This program supports basic and clinical research to determine the viral and host genetic factors regulating the development of neurologic and neurocognitive complications caused by HIV in the developed and developing world. The program encourages use of state-of-the-art genetic approaches ( e.g., transcriptomics, phenomics, epigenomics, whole genome association studies, next generation sequencing, exome sequencing, and systems biology) to identify and validate viral and host genetic factors that influence the pathophysiology of HIV-associated neurocognitive disorders (HAND).
Areas of Emphasis
- Study the role of HIV sequence diversity in understanding neurovirulence, neurotropism, discordant and compartmentalized viral evolution, central nervous system (CNS) cell type specific infection, regional genetic heterogeneity, and associated functional effects.
- Conduct viral genetic studies relating to the establishment and maintenance of CNS reservoirs.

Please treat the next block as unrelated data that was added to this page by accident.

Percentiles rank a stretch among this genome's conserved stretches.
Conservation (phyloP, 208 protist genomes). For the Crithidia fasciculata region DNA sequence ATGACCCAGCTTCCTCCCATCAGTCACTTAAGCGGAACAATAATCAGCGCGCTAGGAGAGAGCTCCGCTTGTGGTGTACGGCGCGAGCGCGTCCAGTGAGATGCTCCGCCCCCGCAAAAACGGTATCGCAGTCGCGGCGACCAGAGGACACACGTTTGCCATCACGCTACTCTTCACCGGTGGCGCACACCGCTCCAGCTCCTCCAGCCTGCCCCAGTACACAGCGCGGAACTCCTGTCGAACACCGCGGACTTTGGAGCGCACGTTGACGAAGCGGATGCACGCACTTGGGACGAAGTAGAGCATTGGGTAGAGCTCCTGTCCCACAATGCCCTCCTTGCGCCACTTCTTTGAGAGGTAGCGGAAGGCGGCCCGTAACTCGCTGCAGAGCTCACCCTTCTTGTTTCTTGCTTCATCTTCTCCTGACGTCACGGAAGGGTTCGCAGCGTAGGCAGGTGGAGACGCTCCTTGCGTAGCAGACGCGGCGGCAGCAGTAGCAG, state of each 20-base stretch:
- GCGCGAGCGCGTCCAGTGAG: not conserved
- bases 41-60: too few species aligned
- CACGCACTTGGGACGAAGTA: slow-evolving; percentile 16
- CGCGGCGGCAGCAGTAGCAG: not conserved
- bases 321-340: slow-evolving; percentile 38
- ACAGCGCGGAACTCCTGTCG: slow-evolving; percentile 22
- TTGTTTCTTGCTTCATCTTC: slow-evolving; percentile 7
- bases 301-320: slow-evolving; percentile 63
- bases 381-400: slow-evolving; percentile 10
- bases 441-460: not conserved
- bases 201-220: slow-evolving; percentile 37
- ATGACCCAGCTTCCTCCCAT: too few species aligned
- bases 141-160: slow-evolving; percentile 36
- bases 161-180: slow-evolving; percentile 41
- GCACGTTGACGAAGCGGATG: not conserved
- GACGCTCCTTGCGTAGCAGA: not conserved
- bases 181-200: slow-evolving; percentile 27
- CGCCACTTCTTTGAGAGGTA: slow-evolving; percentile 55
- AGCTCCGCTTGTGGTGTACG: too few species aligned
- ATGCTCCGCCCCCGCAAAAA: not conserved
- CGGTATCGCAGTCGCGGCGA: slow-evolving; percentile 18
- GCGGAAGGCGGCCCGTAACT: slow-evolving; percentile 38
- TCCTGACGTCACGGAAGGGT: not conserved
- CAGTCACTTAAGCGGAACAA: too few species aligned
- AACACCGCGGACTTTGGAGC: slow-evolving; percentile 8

- Examine molecular and genetic mechanisms of clade differences in HIV neuropathogenesis.
- Identify viral and host biosignatures for HAND.
- Study the role of viral epigenetic factors in the pathophysiology of HAND.
- Examine the role of host genetic factors, including epigenetic mechanisms in regulating susceptibility to HAND.
- Assess epigenetic host response to viral infection mediated through chromatin modification, non-coding RNAs, and DNA methylation.
- Study host genetic factors regulating responsiveness to antiretroviral therapy and neuroprotective adjuvant therapies (pharmacogenomics).
- Delineate the genetic basis of host restriction factors in CNS cell types.
Jeymohan Joseph, Ph.D.
6001 Executive Boulevard, Room 6110, MSC 9619